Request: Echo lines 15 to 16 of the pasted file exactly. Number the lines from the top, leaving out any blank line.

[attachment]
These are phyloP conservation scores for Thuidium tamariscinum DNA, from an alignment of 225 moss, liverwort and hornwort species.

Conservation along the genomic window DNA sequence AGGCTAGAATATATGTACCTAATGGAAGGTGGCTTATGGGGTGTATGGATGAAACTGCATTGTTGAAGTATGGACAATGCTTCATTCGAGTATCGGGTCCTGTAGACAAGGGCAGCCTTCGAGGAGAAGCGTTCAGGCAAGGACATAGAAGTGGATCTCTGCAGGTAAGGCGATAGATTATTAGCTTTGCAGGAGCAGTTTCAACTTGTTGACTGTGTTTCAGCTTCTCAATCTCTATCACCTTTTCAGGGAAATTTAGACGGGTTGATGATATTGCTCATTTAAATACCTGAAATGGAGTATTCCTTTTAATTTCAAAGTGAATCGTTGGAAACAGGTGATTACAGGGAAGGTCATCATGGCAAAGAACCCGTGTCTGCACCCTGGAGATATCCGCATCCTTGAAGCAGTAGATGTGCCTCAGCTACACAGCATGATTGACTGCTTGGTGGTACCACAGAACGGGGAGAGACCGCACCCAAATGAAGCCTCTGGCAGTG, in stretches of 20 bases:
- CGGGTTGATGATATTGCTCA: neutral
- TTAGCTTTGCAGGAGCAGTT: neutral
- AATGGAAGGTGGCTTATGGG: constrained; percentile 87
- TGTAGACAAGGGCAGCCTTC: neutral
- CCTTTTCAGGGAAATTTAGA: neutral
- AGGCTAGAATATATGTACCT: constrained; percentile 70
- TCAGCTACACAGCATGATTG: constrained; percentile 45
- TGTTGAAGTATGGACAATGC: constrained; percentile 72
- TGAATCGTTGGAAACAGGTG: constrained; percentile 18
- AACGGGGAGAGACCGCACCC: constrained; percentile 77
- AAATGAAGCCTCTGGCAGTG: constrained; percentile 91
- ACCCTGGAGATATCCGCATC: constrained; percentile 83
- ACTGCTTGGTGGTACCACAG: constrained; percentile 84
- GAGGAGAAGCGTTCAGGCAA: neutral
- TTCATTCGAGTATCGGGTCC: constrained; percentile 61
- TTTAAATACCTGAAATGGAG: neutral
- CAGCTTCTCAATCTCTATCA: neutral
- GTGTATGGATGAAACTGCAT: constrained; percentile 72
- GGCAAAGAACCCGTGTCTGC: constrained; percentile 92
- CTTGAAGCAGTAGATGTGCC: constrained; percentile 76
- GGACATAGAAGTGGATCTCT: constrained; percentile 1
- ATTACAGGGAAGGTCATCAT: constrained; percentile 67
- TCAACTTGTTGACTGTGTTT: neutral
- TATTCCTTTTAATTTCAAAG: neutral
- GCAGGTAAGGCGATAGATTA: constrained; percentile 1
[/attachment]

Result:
- ACTGCTTGGTGGTACCACAG: constrained; percentile 84
- GAGGAGAAGCGTTCAGGCAA: neutral